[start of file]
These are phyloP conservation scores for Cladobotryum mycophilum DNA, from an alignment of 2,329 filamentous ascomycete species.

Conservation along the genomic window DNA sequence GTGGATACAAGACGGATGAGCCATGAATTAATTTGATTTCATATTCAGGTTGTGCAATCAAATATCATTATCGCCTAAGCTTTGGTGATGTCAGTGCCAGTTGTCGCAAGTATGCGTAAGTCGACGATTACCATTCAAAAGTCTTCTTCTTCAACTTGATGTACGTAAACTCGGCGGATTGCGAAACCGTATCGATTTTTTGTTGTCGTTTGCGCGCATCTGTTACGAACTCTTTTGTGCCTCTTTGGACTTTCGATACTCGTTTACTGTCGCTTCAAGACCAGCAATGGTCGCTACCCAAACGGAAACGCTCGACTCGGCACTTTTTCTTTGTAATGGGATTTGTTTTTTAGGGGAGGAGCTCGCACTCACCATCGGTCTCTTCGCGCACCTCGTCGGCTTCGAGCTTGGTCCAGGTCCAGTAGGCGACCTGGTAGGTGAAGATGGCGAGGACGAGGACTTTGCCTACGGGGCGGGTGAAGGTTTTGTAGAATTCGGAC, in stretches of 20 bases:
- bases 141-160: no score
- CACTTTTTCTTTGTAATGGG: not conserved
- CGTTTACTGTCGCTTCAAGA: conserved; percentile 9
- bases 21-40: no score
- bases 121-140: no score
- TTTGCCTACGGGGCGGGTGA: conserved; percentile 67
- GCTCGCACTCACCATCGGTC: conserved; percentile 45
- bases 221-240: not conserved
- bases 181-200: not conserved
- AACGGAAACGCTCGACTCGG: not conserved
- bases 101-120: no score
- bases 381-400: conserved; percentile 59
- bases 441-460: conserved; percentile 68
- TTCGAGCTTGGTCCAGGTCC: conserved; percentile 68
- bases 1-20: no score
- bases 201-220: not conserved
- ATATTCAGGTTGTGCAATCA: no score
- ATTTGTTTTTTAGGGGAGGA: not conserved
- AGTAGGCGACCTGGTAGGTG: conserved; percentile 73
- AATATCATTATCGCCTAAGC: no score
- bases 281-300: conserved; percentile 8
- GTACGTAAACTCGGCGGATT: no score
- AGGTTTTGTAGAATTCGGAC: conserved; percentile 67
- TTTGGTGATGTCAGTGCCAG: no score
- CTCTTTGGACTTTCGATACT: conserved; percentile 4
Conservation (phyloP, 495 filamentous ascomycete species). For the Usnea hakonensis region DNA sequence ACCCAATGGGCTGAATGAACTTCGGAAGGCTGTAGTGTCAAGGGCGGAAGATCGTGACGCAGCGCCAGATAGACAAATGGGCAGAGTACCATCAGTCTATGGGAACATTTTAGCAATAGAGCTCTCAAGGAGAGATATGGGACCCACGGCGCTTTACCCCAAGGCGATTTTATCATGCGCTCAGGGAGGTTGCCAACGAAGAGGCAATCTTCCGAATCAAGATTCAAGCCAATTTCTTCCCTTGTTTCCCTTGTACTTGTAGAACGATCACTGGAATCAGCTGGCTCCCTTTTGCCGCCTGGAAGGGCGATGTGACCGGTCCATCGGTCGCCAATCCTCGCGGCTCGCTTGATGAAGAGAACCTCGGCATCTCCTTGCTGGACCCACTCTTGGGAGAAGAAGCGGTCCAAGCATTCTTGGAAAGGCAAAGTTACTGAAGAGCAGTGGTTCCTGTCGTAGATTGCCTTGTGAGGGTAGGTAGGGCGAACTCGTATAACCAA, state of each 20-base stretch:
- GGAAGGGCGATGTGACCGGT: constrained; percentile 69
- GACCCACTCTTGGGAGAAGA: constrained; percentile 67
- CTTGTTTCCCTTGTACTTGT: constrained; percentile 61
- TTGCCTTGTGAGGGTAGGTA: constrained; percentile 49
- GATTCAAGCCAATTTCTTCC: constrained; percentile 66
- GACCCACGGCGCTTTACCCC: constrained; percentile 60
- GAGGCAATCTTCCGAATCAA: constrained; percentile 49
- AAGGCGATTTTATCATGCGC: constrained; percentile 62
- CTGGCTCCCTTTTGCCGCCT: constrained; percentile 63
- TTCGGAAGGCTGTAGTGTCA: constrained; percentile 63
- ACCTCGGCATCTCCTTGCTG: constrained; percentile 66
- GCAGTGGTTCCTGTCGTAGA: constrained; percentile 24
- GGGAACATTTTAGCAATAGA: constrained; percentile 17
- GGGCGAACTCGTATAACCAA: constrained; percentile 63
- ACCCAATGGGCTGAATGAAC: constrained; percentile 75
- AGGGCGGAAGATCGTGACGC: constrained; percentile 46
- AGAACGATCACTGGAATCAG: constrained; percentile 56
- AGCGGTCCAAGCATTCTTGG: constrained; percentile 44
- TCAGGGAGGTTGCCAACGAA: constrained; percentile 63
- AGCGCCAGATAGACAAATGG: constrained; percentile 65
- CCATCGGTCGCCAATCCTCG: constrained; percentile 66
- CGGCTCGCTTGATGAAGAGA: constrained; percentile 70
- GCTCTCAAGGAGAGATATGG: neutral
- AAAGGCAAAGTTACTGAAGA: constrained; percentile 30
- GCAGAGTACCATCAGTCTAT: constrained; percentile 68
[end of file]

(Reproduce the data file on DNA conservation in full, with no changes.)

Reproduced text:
These are phyloP conservation scores for Cladobotryum mycophilum DNA, from an alignment of 2,329 filamentous ascomycete species.

Conservation along the genomic window DNA sequence GTGGATACAAGACGGATGAGCCATGAATTAATTTGATTTCATATTCAGGTTGTGCAATCAAATATCATTATCGCCTAAGCTTTGGTGATGTCAGTGCCAGTTGTCGCAAGTATGCGTAAGTCGACGATTACCATTCAAAAGTCTTCTTCTTCAACTTGATGTACGTAAACTCGGCGGATTGCGAAACCGTATCGATTTTTTGTTGTCGTTTGCGCGCATCTGTTACGAACTCTTTTGTGCCTCTTTGGACTTTCGATACTCGTTTACTGTCGCTTCAAGACCAGCAATGGTCGCTACCCAAACGGAAACGCTCGACTCGGCACTTTTTCTTTGTAATGGGATTTGTTTTTTAGGGGAGGAGCTCGCACTCACCATCGGTCTCTTCGCGCACCTCGTCGGCTTCGAGCTTGGTCCAGGTCCAGTAGGCGACCTGGTAGGTGAAGATGGCGAGGACGAGGACTTTGCCTACGGGGCGGGTGAAGGTTTTGTAGAATTCGGAC, in stretches of 20 bases:
- bases 141-160: no score
- CACTTTTTCTTTGTAATGGG: not conserved
- CGTTTACTGTCGCTTCAAGA: conserved; percentile 9
- bases 21-40: no score
- bases 121-140: no score
- TTTGCCTACGGGGCGGGTGA: conserved; percentile 67
- GCTCGCACTCACCATCGGTC: conserved; percentile 45
- bases 221-240: not conserved
- bases 181-200: not conserved
- AACGGAAACGCTCGACTCGG: not conserved
- bases 101-120: no score
- bases 381-400: conserved; percentile 59
- bases 441-460: conserved; percentile 68
- TTCGAGCTTGGTCCAGGTCC: conserved; percentile 68
- bases 1-20: no score
- bases 201-220: not conserved
- ATATTCAGGTTGTGCAATCA: no score
- ATTTGTTTTTTAGGGGAGGA: not conserved
- AGTAGGCGACCTGGTAGGTG: conserved; percentile 73
- AATATCATTATCGCCTAAGC: no score
- bases 281-300: conserved; percentile 8
- GTACGTAAACTCGGCGGATT: no score
- AGGTTTTGTAGAATTCGGAC: conserved; percentile 67
- TTTGGTGATGTCAGTGCCAG: no score
- CTCTTTGGACTTTCGATACT: conserved; percentile 4
Conservation (phyloP, 495 filamentous ascomycete species). For the Usnea hakonensis region DNA sequence ACCCAATGGGCTGAATGAACTTCGGAAGGCTGTAGTGTCAAGGGCGGAAGATCGTGACGCAGCGCCAGATAGACAAATGGGCAGAGTACCATCAGTCTATGGGAACATTTTAGCAATAGAGCTCTCAAGGAGAGATATGGGACCCACGGCGCTTTACCCCAAGGCGATTTTATCATGCGCTCAGGGAGGTTGCCAACGAAGAGGCAATCTTCCGAATCAAGATTCAAGCCAATTTCTTCCCTTGTTTCCCTTGTACTTGTAGAACGATCACTGGAATCAGCTGGCTCCCTTTTGCCGCCTGGAAGGGCGATGTGACCGGTCCATCGGTCGCCAATCCTCGCGGCTCGCTTGATGAAGAGAACCTCGGCATCTCCTTGCTGGACCCACTCTTGGGAGAAGAAGCGGTCCAAGCATTCTTGGAAAGGCAAAGTTACTGAAGAGCAGTGGTTCCTGTCGTAGATTGCCTTGTGAGGGTAGGTAGGGCGAACTCGTATAACCAA, state of each 20-base stretch:
- GGAAGGGCGATGTGACCGGT: constrained; percentile 69
- GACCCACTCTTGGGAGAAGA: constrained; percentile 67
- CTTGTTTCCCTTGTACTTGT: constrained; percentile 61
- TTGCCTTGTGAGGGTAGGTA: constrained; percentile 49
- GATTCAAGCCAATTTCTTCC: constrained; percentile 66
- GACCCACGGCGCTTTACCCC: constrained; percentile 60
- GAGGCAATCTTCCGAATCAA: constrained; percentile 49
- AAGGCGATTTTATCATGCGC: constrained; percentile 62
- CTGGCTCCCTTTTGCCGCCT: constrained; percentile 63
- TTCGGAAGGCTGTAGTGTCA: constrained; percentile 63
- ACCTCGGCATCTCCTTGCTG: constrained; percentile 66
- GCAGTGGTTCCTGTCGTAGA: constrained; percentile 24
- GGGAACATTTTAGCAATAGA: constrained; percentile 17
- GGGCGAACTCGTATAACCAA: constrained; percentile 63
- ACCCAATGGGCTGAATGAAC: constrained; percentile 75
- AGGGCGGAAGATCGTGACGC: constrained; percentile 46
- AGAACGATCACTGGAATCAG: constrained; percentile 56
- AGCGGTCCAAGCATTCTTGG: constrained; percentile 44
- TCAGGGAGGTTGCCAACGAA: constrained; percentile 63
- AGCGCCAGATAGACAAATGG: constrained; percentile 65
- CCATCGGTCGCCAATCCTCG: constrained; percentile 66
- CGGCTCGCTTGATGAAGAGA: constrained; percentile 70
- GCTCTCAAGGAGAGATATGG: neutral
- AAAGGCAAAGTTACTGAAGA: constrained; percentile 30
- GCAGAGTACCATCAGTCTAT: constrained; percentile 68